MELISSA BLOCK, host:
From NPR News, this is ALL THINGS CONSIDERED. Im Melissa Block.
MICHELE NORRIS, host:
And Im Michele Norris.
Clyde Butcher believes the wetlands of South Florida have an image problem. Everglades National Park and Big Cypress National Preserve are unique, awe-inspiring places, but they are also swamps, home to alligators and snakes, a fact that discourages some visitors. For decades, the image of those wetlands has been Clyde Butchers passion and his profession. Hes a photographer. He captures the beauty of the wetlands in large black and white photographs.
NPRs Greg Allen has this profile of the acclaimed artist and educator.
GREG ALLEN: Clyde Butcher doesnt just photograph South Floridas wetlands; for most of the last 20 years hes lived there. He has a house and an art gallery in the heart of the Big Cypress National Preserve. Its 46 miles from the nearest grocery store, a remote spot he calls Loose Screw Sanctuary. It got that name when he tore down the old structures on the land in 1992.
Mr. CLYDE BUTCHER (Photographer): A fellow who was helping me tear things down here says, you've got to have a bolt loose to do this, out in the middle of nowhere.
ALLEN: If you spend much time with Clyde Butcher, youre bound to get wet. He shoots many of his pictures when hes on foot and up to his knees or hips in Big Cypress swamp water.
Mr. BUTCHER: And you're going to find a little drop-off here.
ALLEN: Were just out back of Butchers cottage where a small pond is home to a couple of large alligators and more than a dozen little 2-year-old gators, each about a foot and a half long.
Mr. BUTCHER: The most dangerous part of going to the swamp is usually the first four or five or six feet. Thats where snakes eat, and everything eats, so we got to be a little careful out through here.
ALLEN: Okay. You go first.
Mr. BUTCHER: I go first. The guy in the middle usually gets it.
(Soundbite of laughter)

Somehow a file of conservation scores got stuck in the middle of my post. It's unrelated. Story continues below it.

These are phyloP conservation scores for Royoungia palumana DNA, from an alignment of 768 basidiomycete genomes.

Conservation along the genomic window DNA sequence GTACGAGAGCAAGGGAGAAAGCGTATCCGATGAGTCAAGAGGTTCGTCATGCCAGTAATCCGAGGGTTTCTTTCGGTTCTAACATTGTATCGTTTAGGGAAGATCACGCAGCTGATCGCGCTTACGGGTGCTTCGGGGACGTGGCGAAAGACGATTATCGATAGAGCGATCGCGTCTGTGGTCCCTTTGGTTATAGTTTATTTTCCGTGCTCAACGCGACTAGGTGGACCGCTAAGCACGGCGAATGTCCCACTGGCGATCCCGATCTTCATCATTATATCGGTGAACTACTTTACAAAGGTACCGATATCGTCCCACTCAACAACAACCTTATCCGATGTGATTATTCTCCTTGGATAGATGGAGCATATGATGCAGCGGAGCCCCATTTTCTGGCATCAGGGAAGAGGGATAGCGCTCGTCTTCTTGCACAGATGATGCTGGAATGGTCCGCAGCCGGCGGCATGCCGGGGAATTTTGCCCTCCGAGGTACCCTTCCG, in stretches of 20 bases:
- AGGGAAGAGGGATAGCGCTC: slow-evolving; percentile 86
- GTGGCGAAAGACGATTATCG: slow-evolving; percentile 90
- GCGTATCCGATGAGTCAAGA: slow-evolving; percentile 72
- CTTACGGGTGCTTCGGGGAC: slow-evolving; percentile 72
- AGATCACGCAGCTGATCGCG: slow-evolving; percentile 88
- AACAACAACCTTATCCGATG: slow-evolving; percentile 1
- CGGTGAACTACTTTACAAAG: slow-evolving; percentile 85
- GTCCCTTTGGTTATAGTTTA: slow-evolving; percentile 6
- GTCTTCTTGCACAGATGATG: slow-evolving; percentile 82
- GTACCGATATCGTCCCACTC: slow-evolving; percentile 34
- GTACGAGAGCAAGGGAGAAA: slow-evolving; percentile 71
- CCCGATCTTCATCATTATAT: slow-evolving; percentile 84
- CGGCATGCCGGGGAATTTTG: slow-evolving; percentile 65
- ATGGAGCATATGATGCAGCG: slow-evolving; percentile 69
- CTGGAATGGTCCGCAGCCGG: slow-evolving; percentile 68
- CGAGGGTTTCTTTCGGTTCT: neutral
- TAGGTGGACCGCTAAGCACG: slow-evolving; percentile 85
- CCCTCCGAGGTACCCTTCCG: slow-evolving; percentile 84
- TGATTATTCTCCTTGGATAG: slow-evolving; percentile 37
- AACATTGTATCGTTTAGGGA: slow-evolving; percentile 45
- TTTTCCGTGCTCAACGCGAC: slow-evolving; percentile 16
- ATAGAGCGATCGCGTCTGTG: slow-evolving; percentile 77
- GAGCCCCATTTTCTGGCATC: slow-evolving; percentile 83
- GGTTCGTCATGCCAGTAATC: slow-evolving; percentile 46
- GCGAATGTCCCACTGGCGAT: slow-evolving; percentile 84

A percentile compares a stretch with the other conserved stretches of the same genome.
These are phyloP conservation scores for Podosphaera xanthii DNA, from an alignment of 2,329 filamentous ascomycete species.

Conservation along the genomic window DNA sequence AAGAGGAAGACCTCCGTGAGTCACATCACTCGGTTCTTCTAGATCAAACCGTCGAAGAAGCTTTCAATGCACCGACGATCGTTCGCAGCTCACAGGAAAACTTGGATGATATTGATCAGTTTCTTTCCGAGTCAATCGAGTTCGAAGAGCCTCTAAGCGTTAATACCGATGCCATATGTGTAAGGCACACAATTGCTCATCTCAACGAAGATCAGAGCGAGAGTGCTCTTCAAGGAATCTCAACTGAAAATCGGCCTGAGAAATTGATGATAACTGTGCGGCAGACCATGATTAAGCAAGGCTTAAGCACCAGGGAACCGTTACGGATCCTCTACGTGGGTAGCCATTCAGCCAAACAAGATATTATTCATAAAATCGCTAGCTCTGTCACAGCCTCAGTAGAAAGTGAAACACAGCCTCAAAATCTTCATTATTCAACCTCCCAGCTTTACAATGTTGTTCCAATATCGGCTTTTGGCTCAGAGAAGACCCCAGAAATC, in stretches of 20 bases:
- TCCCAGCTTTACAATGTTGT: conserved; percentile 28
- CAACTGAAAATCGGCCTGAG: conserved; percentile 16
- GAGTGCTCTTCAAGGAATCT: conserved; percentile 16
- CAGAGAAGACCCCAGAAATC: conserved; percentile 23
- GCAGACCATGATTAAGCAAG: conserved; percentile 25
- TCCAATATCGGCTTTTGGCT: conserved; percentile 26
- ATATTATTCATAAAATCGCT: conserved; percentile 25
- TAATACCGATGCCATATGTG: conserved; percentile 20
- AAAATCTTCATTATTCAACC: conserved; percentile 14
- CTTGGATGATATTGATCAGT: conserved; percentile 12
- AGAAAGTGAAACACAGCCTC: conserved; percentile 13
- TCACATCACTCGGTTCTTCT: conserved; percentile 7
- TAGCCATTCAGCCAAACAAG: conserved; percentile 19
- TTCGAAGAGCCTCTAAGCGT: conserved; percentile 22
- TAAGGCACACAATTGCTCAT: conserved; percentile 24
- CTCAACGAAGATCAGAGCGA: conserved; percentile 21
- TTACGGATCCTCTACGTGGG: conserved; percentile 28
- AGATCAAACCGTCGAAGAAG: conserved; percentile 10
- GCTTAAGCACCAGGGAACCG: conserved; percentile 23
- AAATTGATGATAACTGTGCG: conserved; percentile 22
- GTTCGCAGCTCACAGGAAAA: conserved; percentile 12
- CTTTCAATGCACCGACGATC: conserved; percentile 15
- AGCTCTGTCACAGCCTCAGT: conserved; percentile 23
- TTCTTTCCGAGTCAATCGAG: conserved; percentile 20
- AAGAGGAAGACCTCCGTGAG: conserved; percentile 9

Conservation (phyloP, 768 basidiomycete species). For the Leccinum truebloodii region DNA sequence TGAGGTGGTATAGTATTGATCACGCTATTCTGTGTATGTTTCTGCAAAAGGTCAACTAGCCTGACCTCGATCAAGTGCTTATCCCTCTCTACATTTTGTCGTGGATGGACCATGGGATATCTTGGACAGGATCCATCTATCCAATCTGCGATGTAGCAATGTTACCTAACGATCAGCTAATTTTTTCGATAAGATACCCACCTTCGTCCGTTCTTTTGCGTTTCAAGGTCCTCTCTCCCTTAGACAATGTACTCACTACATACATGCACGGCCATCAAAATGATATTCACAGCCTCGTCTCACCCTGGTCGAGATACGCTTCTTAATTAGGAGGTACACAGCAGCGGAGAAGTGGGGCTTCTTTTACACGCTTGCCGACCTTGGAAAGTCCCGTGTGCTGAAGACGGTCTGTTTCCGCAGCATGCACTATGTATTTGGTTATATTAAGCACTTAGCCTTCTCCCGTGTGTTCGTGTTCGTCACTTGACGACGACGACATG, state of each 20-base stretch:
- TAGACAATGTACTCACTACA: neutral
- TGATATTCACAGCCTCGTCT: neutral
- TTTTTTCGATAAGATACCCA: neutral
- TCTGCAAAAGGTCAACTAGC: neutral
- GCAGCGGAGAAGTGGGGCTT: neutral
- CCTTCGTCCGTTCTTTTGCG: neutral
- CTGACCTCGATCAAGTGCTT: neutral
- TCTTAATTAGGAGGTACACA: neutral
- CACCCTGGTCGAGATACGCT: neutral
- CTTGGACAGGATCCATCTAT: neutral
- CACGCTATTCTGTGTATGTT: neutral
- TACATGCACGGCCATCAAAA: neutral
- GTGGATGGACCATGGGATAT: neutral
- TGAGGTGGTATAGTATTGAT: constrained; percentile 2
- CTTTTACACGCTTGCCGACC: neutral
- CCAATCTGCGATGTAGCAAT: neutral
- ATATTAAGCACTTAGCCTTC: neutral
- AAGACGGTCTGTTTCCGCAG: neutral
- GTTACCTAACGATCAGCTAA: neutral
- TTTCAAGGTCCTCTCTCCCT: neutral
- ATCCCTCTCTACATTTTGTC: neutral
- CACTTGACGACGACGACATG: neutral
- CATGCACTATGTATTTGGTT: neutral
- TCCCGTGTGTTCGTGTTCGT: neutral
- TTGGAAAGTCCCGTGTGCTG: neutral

ALLEN: Oh, thanks.
Butcher is a burly guy in his mid-60s with a bushy, white beard. Hes a striking figure as he trudges through knee-deep water. Some of his best-known photos were taken right here in his backyard. One called Loose Screw Gator captures the large adult male alligator that lives here in the pond. Today, we dont see the alligator and we forge ahead through water thats 20 degrees cooler than the air temperature.
Mr. BUTCHER: I think one thing that shocks people is the temperature of the water.
ALLEN: Well, I think a lot of people would not think that you should go - if theres water thats up to your knees, you should go walk through it and take a hike through this water.
Mr. BUTCHER: Well, why not?
(Soundbite of laughter)
Mr. BUTCHER: I mean, when I get hot, all I got to do is lay down.
(Soundbite of laughter)
ALLEN: You cant take 45 pounds of camera this way.
Mr. BUTCHER: I usually take my five-by-seven, and the complete package is probably about 45 pounds, but thats the camera, lenses, film. So its not too bad. Its in a backpack on my back.
ALLEN: Butcher mostly uses vintage Deardorff cameras. Theyre large-format box cameras similar to the ones Mathew Brady used for his Civil War photos 150 years ago. More to the point, theyre also similar to the cameras used by famed photographer Ansel Adams.
Were in Butchers Big Cypress Gallery now, sitting at table, surrounded by his large gelatin silver prints. In style and substance, they evoke Ansel Adams. Butcher has never denied the influence.
Mr. BUTCHER: Oh, gosh, no. I mean, I dont know if I would be doing this if I hadnt seen his work. Because back then, this is in the 60s, you know, what is art? What is photography as art? In fact I did my first art show - I think it was in 68 or 69. And I was in the macrame division. Well, it was considered a craft.